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Posts Tagged ‘fantasy’

It’s the time of year when cinemas are usually packed to overflowing with happy crowds settling down to watch epic sword-swinging fantasy adventures with a distinctly Japanese influence. This sort of thing is a licence to print money, apparently, and so I was somewhat surprised to find myself entirely alone in a theatre watching Takashi Miike’s Blade of the Immortal, which is surely the highest-profile film currently fitting that description.

(Well, not entirely alone, as I had taken along my Japanese cultural advisor, who is currently interning on this blog’s staff. Probably just as well she’s not actually on the payroll, as her contributions to the evening mainly consisted of shouting ‘This is ridiculous!’ at regular intervals and claiming that Ken Watanabe is in Blade of the Immortal when he is truth completely absent from proceedings. But I digress.)

Although it is actually based on a manga by Hiroaki Samura, Blade of the Immortal clearly owes rather a lot to the long tradition of Japanese samurai movies, rather in the same vein as Miike’s 2010 film Thirteen Assassins. And if I say that this is a vein which has most likely been recently slashed open and is currently spraying blood everywhere, you may get an inkling of the general tone and content of the new movie.

Hana Sugisaka plays Rin, the plucky daughter of Asano, a noted fencing teacher, in Shogunate-period Japan. However, her parents are killed by Anotsu (Sota Fukushi), leader of the ruthlessly ambitious Ikko-ryu society. Being a dutiful daughter, she swears vengeance on Anotsu and his men, which is a fairly big thing to take on given they are all highly-trained killers and she is only a teenage girl. She encounters the ancient crone Yaobikuni, who advises her to hire a bodyguard, and recommends a man in the area who, she is told, will never die…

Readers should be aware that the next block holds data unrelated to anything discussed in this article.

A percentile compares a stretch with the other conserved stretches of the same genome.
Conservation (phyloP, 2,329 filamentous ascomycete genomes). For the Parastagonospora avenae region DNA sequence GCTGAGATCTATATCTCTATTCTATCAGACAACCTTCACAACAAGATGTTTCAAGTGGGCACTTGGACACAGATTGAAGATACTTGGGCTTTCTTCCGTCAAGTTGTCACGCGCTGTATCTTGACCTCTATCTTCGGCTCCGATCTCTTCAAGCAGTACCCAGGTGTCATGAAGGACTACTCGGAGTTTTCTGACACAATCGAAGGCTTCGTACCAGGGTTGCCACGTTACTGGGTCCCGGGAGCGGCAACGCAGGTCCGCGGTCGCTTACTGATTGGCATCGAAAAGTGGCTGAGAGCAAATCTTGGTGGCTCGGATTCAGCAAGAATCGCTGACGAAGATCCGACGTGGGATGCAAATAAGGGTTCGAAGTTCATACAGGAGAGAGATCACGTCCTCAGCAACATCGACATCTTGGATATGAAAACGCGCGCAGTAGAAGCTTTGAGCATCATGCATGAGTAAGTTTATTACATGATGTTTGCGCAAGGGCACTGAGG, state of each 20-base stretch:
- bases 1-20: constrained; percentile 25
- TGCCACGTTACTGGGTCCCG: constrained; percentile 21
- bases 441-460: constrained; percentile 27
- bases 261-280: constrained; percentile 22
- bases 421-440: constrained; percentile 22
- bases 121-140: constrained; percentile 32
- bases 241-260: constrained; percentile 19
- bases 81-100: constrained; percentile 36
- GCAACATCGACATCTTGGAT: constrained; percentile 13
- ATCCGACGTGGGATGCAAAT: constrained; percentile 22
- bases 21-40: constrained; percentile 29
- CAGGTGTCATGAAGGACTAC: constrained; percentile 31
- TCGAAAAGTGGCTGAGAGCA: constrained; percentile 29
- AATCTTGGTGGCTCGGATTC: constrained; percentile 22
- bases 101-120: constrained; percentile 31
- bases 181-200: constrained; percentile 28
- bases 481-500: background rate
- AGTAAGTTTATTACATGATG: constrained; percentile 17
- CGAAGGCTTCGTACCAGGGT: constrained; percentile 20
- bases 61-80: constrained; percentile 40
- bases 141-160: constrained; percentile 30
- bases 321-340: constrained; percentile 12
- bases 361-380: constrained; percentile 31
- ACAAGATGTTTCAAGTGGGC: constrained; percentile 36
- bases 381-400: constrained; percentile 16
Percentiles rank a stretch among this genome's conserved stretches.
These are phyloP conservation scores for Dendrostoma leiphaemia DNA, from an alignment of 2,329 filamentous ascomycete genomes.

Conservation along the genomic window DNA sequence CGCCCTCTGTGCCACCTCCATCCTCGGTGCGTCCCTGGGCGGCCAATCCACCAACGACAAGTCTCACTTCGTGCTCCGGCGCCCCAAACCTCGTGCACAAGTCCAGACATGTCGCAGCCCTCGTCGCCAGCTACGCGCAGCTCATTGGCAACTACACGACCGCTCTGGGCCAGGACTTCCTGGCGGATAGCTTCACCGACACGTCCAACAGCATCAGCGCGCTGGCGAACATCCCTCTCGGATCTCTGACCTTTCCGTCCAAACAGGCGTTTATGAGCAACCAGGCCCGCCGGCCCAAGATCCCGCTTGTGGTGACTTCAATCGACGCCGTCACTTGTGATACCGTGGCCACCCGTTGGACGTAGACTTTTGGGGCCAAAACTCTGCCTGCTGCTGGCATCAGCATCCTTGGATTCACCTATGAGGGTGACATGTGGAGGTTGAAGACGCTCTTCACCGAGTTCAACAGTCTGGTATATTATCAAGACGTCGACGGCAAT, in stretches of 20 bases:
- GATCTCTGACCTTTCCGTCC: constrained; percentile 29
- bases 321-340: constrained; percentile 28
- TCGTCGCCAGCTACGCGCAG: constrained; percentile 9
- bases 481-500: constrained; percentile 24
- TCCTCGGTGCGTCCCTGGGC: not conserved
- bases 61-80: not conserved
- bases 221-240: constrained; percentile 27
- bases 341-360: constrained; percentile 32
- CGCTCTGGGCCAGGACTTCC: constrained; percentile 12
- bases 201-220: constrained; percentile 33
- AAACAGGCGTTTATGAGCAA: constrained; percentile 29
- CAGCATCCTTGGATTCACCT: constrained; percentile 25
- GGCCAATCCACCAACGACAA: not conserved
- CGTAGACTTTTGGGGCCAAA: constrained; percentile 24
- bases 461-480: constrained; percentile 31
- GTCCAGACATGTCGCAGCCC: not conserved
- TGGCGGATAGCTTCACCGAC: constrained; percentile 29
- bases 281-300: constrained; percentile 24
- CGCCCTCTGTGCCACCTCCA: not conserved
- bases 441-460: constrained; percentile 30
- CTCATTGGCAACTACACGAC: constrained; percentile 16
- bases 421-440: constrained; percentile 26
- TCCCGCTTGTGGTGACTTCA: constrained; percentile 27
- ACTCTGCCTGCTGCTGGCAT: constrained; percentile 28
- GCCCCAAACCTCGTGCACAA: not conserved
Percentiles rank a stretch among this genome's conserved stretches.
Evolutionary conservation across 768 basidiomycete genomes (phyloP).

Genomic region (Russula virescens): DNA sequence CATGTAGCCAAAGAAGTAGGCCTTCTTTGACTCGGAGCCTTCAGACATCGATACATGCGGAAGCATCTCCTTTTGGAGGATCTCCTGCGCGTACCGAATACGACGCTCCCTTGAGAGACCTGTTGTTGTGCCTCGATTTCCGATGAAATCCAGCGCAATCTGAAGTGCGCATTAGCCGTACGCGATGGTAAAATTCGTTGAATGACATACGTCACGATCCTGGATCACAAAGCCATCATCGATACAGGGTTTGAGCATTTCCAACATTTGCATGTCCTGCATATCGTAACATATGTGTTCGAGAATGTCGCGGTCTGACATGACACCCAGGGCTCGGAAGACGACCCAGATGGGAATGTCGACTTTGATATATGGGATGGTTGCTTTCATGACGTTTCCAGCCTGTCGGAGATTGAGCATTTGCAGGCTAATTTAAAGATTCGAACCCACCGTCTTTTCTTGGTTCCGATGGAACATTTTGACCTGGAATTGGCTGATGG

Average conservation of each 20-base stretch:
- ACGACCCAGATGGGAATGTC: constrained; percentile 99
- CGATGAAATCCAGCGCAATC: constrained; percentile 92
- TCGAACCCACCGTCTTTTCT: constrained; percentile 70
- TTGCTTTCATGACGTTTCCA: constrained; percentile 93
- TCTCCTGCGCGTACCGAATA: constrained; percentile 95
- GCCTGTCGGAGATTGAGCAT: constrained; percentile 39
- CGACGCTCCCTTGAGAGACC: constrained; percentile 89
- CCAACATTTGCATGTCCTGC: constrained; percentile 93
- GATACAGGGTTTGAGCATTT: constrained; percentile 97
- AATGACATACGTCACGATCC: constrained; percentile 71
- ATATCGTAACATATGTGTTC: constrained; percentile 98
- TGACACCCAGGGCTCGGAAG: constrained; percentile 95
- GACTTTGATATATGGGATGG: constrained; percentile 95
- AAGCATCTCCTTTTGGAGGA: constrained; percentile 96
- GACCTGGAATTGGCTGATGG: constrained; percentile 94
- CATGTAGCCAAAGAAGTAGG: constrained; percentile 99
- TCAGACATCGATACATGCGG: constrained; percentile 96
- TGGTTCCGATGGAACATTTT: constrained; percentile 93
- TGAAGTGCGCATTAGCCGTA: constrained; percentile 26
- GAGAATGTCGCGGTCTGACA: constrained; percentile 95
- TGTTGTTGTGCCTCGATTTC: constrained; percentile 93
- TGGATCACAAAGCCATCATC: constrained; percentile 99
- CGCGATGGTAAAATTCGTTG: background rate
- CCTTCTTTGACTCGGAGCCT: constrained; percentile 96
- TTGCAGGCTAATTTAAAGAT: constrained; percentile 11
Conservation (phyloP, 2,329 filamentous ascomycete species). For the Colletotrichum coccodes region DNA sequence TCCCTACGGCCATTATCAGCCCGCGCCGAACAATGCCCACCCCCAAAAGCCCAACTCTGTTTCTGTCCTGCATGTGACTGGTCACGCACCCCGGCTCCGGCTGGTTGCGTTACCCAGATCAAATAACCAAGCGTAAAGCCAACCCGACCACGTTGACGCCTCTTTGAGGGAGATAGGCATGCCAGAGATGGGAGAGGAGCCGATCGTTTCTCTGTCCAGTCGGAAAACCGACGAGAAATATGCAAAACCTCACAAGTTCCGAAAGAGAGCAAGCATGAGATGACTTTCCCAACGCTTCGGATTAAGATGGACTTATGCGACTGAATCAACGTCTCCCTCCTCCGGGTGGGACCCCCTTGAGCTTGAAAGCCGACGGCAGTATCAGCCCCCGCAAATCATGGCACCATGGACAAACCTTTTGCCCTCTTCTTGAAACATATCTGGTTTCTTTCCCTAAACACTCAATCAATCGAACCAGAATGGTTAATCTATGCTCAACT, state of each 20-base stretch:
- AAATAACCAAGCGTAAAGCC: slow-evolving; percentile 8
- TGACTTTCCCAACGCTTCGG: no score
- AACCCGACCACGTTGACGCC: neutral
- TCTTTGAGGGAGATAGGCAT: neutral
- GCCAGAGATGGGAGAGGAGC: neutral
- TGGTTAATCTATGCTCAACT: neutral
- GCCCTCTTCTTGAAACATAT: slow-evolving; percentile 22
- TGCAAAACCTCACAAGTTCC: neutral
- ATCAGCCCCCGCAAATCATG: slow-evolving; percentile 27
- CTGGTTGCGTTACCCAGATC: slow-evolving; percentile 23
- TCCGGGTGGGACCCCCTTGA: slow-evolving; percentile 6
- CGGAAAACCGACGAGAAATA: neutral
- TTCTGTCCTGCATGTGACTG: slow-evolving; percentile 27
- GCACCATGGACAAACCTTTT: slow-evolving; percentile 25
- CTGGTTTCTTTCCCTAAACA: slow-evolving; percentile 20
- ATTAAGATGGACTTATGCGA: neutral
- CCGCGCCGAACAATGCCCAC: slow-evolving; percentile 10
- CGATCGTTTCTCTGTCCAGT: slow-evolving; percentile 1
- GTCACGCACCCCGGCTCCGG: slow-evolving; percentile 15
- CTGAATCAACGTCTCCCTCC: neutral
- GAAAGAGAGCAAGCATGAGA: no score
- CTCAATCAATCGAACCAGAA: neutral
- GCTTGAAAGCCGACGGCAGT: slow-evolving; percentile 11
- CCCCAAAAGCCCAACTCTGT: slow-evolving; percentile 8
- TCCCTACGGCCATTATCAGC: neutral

This turns out to be Manji (J-pop idol Takuya Kimura), once a noble samurai warrior, now an aimless drifter, thanks to having life-preserving ‘bloodworms’ implanted in him by Yaobikuni fifty years earlier. In addition to stopping him from ageing, the worms also give him the kind of regenerative powers only usually possessed by Hugh Jackman. Tired of his eternal existence and deeply cynical about the world, can Rin persuade Manji to help her in her quest for vengeance? And can even Manji’s supernatural combat prowess help them overcome the many enemies standing in their way?

Well, Blade of the Immortal may not be the biggest or most original movie of the year, but it’s in with a very good chance of being the most extravagantly violent. This is made very clear from the absolute start of the film – the very first sound you hear is that of a sword going through someone, and this is followed by a lengthy sequence in which Manji slaughters a vast mob of deserving opponents, getting royally carved up and losing an eye and an arm in the process (the subtitles helpfully provide ‘Ouch’ at this point).